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In spite of a government mandate, females are often treated as afterthoughts in scientific research.
- A new study finds that though more females are included in experiments, sex-specific data often goes un-analyzed.
- Only about a third of studies analyzed published participant breakdown by sex.
- Some researchers say considering females more fully as research subjects is logistically too challenging.
In 2016, the National Institutes of Health (NIH) issued a directive that scientists receiving NIH funding must consider sex as a biological variable in pre-clinical research on vertebrate animals and human cells and tissues. According to a new study published in eLife that looked at over 700 journal articles, the number of women included as participants in pre-clinical research has jumped from 28 percent in 2009 to 49 percent in 2019. However, it's also unfortunately still the case that few studies actually consider sex as a biological influence that may potentially affect outcomes, and that data from women participants continues to be simply combined with data from men.
Study co-author Nicole C. Woitowich of Northwestern University's Feinberg School of Medicine tells INSIDE Higher Ed, "In the last 10 years, there has been a major in increase in sex inclusion, but it's still not where it's needs to be."
What's missing in current research
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Woitowich and others see two particularly problematic aspects to the continuing disregard of sex as a meaningful biological research variable.
First, female-specific data is rarely considered in study conclusions, despite the fact that it may have implications for women's health. According to L. Syd M Johnson of SUNY Update Medical University, who was not involved with the study, "This becomes highly problematic both scientifically and ethically, because women, children, and the elderly also need medical care, and they shouldn't be treated as if they have adult, male bodies. When they are excluded from research, and from the reported results, treatment for them becomes, effectively, off-label.
Second, Woitowich tells INSIDE Higher Ed it's, "troublesome to me as a scientist [that] a little under one-third [of studies] did not even report the number of males and females used as subjects." This makes it impossible for scientists to replicate the results. "If I don't have all the information," Woitowich says, "I'm left guessing."
On top of that, Woitowich laments that too much of the female-focused research that is undertaken is what's been called "bikini science," research surrounding issues related to female reproductive organs.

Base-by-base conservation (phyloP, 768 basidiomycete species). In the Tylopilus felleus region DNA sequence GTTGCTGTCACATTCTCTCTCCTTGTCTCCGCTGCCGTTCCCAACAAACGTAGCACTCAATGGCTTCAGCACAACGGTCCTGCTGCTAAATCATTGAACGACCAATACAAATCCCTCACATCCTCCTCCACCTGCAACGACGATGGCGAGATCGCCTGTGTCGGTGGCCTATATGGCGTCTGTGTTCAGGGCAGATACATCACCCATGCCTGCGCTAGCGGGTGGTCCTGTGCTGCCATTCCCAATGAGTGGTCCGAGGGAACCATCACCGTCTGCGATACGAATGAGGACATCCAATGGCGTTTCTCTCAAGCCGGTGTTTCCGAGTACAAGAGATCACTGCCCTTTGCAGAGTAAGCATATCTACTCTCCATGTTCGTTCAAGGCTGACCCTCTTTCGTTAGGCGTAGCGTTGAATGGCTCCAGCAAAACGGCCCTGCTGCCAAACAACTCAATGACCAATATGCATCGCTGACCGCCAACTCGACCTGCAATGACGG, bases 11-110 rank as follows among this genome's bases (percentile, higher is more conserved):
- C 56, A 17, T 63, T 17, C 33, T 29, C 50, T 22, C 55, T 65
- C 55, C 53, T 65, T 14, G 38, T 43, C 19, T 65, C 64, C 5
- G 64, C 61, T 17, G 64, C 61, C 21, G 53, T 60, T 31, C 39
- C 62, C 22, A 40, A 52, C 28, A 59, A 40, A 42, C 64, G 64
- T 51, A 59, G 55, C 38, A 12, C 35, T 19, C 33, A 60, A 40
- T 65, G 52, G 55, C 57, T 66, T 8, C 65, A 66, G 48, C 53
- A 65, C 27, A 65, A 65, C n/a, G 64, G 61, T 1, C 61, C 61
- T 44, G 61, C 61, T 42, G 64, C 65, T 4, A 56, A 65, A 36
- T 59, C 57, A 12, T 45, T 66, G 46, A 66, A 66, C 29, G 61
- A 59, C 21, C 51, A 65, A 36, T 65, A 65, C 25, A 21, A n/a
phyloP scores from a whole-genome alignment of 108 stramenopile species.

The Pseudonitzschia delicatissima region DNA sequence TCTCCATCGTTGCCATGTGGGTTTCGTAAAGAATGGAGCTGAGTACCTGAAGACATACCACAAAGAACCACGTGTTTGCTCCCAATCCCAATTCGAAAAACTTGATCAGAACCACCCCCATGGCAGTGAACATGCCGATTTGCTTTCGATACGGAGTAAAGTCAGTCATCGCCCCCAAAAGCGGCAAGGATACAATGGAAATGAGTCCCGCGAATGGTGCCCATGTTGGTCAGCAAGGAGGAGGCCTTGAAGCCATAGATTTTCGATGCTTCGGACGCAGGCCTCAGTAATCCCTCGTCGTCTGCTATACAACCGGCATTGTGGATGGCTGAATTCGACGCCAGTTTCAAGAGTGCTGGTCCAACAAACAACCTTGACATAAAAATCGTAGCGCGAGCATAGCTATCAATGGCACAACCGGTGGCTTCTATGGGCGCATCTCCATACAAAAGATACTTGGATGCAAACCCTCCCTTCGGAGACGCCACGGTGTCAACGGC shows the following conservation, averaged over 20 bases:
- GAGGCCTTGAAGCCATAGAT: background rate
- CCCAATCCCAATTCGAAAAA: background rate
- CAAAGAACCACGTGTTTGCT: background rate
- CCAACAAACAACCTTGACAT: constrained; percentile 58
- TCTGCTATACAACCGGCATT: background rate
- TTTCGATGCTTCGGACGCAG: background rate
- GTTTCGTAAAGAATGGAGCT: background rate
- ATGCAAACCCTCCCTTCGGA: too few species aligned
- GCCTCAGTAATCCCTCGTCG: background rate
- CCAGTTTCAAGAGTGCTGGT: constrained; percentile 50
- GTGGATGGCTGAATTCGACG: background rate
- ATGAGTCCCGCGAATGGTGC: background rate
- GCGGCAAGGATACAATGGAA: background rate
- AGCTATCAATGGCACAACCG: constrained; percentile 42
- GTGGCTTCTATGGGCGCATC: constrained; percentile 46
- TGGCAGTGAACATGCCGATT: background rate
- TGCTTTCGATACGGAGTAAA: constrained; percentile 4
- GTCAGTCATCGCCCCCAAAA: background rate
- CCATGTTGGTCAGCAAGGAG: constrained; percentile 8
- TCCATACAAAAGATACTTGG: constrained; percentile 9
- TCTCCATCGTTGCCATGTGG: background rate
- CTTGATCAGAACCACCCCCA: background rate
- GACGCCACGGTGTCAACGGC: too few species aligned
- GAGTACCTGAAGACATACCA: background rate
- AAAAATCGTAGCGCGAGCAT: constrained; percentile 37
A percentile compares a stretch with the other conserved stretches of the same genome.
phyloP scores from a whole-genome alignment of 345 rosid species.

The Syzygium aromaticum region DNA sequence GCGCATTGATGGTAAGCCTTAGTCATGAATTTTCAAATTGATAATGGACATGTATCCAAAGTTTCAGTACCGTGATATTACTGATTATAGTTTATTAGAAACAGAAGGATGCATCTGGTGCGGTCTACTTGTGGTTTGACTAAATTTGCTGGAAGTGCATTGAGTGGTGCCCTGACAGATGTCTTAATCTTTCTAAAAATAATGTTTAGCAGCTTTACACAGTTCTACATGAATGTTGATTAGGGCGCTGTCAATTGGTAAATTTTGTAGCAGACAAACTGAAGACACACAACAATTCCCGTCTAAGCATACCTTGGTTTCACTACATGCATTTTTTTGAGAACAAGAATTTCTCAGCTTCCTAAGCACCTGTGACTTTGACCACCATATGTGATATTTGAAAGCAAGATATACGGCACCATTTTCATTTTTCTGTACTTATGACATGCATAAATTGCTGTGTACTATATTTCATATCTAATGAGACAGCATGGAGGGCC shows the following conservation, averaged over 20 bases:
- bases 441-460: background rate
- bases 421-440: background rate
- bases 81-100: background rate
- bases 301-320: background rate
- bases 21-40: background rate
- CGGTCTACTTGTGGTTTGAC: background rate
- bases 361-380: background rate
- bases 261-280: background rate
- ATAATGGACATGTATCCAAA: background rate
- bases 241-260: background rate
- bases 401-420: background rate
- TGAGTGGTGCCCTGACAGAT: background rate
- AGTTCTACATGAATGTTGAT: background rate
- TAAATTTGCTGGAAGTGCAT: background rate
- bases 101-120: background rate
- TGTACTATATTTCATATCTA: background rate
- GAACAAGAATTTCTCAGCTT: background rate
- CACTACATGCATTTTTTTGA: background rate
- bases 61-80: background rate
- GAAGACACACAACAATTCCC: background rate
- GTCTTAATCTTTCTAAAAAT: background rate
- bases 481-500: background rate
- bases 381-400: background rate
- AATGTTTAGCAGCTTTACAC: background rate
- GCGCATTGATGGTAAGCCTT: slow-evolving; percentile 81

Why is this happening?
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"Many scientists, I don't even know if this is on their radar," says Woitowich. She proposes, therefore, that in the short term it may be the research gatekeepers — the funding entities, journal editors, and peer reviewers — who will have to step up and demand more inclusive science. She expresses surprise that they aren't already doing more to enforce the NIH's mandate. In the longer term, training for medical students should include a fuller awareness of the role that can be played by sex differences in research.
In a 2014 letter to the journal Nature, Janine A. Clayton and Francis S. Collins of the NIH admitted the problem even extends to female researchers. Noting that roughly half of the scientists doing NIH-funded research are women: "There has not been a corresponding revolution in experimental design and analyses in cell and animal research — despite multiple calls to action."
Another possible explanation
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There are some researchers who feel that a greater inclusion of women and their data in studies would unnecessarily complicate the problems inherent in designing research and getting it funded.
In a 2015 letter to the journal Science, a group of researchers wrote that sex considerations added an additional investigational layer to research, one that was often irrelevant to the purpose of a research project. They asserted that, "nonhypothesis-driven documentation of sex differences in basic laboratory research is more likely to introduce conceptual and empirical problems in research on sex and gender than bring new clarity to differences in men's and women's health outcomes."